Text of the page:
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The Girl with the Rose Tattoo

Most people go through their adolescence when they are actually adolescents. For me, it happened a bit later…When I was 35.
photo credit

photo credit

Most people go through their adolescence when they are actually adolescents. For me, it happened a bit later… When I was 35. I remember the day my unsuspecting husband came home and I modeled my new rose ankle tattoo for him.

He looked at it and then grinned. “That’s one of the kid’s peel and stick tattoos, isn’t it?” he said smugly.

I shook my head. “Try to scratch it off,” I said. He did. It didn’t.

“Why would you get a tattoo?’ he asked, dumbfounded.

“I always wanted one,” I said.

“Well I always wanted a Lamborghini,” he said. “You don’t see me running off to get one of those, do you?”

“Tattoos are cheaper,” I replied. He threw up his arms in defeat.

A year later I got a tattoo my shoulder. This time when I modeled it for my husband, he simply rolled his eyes and walked away.

He rolled his eyes again sometime later when I went through my pink hair stage, my blue nails stage, and my purple cowboy boots stage. But when I announced I wanted to get my ear pierced up at the top, he finally cracked.

“Do you think that is really age appropriate, honey?” he asked me.

“I dunno. I think I look pretty young for my age,” I argued. “I can get away with some younger looks.”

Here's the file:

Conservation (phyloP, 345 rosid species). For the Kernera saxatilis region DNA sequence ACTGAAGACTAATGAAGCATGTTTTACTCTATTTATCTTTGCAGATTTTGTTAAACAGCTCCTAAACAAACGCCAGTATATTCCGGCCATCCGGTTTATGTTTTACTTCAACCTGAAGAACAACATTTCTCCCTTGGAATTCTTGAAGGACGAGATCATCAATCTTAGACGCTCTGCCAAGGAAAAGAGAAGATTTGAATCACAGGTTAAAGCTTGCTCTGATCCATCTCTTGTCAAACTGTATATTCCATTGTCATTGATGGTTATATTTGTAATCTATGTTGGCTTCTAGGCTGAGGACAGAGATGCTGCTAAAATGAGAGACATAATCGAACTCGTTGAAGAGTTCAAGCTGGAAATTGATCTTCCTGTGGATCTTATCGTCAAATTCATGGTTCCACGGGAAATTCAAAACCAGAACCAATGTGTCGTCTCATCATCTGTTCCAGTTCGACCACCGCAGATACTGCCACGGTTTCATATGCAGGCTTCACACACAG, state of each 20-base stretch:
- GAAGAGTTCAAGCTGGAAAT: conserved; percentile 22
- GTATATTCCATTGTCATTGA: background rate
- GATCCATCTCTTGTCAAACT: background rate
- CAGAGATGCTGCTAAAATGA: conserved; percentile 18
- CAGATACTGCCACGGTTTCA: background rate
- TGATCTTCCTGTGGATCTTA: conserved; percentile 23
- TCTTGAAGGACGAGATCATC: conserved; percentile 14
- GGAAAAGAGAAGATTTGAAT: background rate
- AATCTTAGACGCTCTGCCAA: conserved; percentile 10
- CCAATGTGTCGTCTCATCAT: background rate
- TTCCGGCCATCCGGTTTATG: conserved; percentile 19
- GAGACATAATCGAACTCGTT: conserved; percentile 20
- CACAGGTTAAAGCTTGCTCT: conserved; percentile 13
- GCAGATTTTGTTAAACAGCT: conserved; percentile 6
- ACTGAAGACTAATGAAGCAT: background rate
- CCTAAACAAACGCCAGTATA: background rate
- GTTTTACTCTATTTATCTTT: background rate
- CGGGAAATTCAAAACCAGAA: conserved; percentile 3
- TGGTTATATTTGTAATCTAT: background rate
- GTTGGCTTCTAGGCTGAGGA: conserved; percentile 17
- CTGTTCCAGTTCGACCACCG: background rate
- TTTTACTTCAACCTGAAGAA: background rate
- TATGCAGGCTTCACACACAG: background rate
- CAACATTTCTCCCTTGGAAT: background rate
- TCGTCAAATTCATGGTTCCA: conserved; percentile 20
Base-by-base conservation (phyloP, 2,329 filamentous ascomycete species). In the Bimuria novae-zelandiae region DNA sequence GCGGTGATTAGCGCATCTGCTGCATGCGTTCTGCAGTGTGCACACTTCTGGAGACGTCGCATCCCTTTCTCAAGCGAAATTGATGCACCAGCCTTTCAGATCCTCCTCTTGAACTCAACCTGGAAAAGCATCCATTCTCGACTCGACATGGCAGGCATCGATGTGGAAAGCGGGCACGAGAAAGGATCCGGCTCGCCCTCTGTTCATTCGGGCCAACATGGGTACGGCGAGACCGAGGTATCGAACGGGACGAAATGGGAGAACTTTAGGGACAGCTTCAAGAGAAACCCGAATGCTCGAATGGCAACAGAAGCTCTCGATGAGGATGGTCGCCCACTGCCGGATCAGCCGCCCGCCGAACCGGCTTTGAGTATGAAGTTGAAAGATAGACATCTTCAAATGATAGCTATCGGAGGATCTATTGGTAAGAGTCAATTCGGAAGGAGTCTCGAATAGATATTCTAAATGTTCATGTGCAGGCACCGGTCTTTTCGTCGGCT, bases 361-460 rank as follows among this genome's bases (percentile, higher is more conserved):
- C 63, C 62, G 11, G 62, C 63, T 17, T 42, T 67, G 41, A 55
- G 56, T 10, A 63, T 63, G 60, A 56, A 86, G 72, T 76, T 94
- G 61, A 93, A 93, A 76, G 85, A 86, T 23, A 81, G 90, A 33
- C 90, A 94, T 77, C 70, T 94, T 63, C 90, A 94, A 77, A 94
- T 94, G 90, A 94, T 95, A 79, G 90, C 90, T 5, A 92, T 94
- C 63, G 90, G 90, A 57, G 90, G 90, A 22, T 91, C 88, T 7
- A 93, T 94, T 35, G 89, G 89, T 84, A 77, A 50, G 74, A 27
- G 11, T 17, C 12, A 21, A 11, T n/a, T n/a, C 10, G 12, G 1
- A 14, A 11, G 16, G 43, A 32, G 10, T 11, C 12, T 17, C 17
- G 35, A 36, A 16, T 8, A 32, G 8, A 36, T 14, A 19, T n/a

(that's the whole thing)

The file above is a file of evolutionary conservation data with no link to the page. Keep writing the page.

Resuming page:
“30, yes. 13, no.”

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“Pffft.” I replied in disgust.

Ignoring my husband’s opinion, I looked around for a place to do my piercing, and ended up at somewhat questionable-looking stand in the local mall. The fact that it was run by someone who looked like she wasn’t old enough to drive, coupled with the fact that every possible fold of flesh on her face was pierced, should have been a signal to me that I was venturing into dangerous territory. However, I wasn’t really worried about the pain or risk of infection. I was really, mostly just worried about being excessively humiliated.

But when I approached the stand and asked if I could get my upper ear pierced, she said the one thing that made me convince the whole outing was a brilliant decision.

“Can I see some ID, please?”

Seeing the sign posted that said, “You must be 18 to get pierced. Photo ID required,” I assumed she thought I was too young to get my ear pierced.

Giggling, I handed her the ID.

“Sorry, she said. “Store policy. We have to check EVERYONE.”

My grin faltered a bit.

While I checked out the earring displays, she checked out my ID. For a minute she didn’t say anything. Then she turned to me with wide-eyes.

“Wow!” she exclaimed. “You are, like, the oldest person I’ve ever pierced!”

I glared at her.

Almost pierced.”

Note: For more Lost in Suburbia, check out Tracy’s blog at


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